Alice in den Städten
Screen Time: 45%
Role: Alice van Damm
Age: 8 years old
Alice in den Städten
Directed: Wim Wenders
Language: German, English, Dutch
German journalist Philip Winter has a case of writer's block when trying to write an article about the United States. He decides to return to Germany, and while trying to book a flight, encounters a German woman and her nine year old daughter Alice doing the same. The three become friends (almost out of necessity) and while the mother asks Winter to mind Alice temporarily, it quickly becomes apparent that Alice will be his responsibility for longer than he expected. After returning to Europe, the innocent friendship between Winter and Alice grows as they travel together through various European cities on a quest for Alice's grandmother.
Movie ReviewsAlice in the Cities
Wim Wenders, West Germany, 1974, 110 minsWenders is in his element with this film, one of his numerous road-movies (others include Kings of the Road, Paris-Texas and Until the End of the World), and perhaps his best. A reticent German photographer (Vogler) bored with his work wanders around the east coast of America. He encounters a nine-year-old girl (Rottlander) and they both search for her grandmother.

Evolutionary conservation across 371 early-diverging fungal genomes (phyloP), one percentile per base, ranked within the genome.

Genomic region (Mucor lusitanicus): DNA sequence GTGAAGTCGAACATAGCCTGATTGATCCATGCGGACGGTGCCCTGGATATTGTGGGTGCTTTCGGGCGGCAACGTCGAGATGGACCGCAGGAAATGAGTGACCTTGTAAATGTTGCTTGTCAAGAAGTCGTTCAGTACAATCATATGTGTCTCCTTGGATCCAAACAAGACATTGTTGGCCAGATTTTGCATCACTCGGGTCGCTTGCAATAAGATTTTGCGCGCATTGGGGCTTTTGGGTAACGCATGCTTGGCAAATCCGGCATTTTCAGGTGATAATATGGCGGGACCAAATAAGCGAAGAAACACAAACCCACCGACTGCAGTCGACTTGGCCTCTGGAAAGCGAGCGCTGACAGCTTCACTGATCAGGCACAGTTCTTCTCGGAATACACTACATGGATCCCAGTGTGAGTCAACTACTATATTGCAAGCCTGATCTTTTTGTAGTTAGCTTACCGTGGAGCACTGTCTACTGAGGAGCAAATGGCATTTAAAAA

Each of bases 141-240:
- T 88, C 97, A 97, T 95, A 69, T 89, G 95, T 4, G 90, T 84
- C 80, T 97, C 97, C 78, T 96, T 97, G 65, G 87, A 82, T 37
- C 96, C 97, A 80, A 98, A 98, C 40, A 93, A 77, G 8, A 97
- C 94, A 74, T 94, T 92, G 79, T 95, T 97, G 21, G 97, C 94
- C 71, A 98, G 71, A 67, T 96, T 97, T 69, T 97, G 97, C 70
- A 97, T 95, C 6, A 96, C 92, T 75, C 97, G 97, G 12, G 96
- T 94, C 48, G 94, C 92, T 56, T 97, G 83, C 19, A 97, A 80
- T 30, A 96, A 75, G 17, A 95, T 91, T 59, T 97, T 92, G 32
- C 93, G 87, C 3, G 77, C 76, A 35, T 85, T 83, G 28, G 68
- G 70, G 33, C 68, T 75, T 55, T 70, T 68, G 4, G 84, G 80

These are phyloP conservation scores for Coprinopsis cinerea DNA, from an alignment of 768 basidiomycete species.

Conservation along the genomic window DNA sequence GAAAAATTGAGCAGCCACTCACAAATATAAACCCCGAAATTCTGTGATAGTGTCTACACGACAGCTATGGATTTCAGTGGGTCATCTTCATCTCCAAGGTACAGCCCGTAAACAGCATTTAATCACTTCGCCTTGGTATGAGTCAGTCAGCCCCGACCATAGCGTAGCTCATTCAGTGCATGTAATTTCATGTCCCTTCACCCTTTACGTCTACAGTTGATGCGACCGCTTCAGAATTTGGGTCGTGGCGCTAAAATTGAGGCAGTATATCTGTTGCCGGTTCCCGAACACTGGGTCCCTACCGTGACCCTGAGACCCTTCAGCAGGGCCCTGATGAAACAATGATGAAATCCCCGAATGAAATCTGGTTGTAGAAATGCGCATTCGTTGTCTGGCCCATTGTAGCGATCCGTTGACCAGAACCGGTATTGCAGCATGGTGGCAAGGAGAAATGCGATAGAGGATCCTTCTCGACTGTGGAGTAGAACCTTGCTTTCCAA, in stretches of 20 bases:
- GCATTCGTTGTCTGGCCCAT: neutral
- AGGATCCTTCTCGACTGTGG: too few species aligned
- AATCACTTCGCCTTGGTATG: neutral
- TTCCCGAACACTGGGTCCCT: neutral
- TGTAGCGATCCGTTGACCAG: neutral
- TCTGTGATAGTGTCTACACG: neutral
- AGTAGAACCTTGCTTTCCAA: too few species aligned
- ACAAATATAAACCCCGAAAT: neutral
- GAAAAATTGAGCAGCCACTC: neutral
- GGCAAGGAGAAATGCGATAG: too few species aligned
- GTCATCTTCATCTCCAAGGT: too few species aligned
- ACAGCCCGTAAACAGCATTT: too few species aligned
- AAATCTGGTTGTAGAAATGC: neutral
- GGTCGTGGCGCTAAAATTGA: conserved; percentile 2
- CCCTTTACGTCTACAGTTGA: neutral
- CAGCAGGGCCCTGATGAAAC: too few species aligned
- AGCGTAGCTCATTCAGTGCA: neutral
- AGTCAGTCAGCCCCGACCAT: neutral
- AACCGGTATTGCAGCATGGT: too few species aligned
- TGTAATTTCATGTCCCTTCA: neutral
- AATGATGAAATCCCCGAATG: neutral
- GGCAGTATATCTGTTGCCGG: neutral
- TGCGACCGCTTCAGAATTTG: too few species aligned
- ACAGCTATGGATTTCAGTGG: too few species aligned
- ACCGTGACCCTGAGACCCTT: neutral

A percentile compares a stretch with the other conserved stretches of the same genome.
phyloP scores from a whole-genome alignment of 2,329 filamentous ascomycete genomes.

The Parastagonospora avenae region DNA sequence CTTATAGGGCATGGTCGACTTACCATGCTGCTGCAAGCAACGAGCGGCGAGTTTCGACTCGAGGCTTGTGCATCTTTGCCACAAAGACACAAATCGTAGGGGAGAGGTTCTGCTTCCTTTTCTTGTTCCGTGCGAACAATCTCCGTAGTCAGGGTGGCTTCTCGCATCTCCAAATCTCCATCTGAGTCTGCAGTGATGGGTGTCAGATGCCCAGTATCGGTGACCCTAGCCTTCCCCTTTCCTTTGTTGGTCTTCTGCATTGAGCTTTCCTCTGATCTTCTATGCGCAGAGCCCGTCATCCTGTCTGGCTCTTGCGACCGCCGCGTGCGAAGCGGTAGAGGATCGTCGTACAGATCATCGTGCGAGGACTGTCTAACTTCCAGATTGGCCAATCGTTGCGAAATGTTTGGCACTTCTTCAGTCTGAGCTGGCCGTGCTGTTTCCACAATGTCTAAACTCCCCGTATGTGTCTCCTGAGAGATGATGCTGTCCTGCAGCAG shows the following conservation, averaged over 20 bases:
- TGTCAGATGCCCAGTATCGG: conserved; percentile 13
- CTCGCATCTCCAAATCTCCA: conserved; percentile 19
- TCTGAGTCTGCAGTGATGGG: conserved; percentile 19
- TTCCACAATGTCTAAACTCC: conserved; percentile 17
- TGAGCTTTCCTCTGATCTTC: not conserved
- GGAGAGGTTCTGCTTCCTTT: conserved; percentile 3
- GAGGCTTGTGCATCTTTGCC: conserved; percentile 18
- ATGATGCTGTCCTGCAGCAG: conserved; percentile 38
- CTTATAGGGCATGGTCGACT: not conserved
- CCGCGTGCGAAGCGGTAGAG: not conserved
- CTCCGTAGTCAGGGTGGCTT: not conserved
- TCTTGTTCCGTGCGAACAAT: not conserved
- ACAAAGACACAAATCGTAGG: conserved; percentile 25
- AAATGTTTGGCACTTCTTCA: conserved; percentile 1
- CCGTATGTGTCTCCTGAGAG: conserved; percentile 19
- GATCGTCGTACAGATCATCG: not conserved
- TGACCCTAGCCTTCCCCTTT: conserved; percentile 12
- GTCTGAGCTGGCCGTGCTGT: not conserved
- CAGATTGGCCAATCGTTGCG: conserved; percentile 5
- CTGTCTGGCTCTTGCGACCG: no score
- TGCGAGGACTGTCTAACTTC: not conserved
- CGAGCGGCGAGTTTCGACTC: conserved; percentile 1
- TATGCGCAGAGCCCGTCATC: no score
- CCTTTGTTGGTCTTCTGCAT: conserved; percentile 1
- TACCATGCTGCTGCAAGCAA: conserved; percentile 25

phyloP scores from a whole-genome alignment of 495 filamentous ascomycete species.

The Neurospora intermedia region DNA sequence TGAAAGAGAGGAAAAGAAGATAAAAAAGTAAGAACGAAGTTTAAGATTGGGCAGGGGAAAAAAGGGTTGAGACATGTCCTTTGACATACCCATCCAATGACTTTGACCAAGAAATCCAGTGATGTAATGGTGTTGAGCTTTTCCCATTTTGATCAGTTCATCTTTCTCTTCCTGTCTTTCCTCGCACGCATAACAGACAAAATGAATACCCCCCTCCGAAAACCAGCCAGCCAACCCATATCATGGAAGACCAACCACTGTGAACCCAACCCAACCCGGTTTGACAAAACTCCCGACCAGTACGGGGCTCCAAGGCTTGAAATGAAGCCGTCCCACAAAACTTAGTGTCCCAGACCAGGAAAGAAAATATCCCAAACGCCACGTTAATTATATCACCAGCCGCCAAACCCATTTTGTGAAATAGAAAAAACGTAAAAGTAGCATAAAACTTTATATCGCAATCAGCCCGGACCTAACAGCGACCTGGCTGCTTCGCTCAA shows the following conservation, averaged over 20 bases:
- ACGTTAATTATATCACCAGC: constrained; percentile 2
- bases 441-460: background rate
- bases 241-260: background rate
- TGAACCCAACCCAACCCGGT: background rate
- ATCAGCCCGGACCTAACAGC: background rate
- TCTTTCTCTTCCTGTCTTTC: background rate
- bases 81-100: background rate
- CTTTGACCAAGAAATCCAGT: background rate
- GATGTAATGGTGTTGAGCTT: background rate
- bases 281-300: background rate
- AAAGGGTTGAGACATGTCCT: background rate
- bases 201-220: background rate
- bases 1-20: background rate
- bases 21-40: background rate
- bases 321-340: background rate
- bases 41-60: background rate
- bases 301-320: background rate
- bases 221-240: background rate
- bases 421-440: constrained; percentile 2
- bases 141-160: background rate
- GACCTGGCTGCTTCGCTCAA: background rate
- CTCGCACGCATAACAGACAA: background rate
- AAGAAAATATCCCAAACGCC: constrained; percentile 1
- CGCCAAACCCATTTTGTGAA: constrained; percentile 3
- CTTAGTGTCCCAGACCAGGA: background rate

Most of the themes which are elaborated in Wenders later work are to be found here in a more latent and subtle form. Issues of loneliness, alienation, exile, borders and cinema itself, are all subordinate to this bitterly humorous encounter between the adult and the child. Watch out for a very funny sequence where the photographer tries desperately to refresh the girl's memory about her grandmother's hometown. From instances such as these, Wenders extracts a warmth that seems to have been lost by most contemporary directors and certainly Wenders himself whose latest attempts are nothing but pure complacency.The minimalist atmosphere of Alice in the Cities is due to the low budget with which Wenders had to work. But as is usually the case with directors, their best work comes from periods of financial restrain where the director has to utilize all of his resources to the best result. Alice in the Cities confirms this fact and the viewer's emotional charge is released in a stunning final sequence on a journey with no end...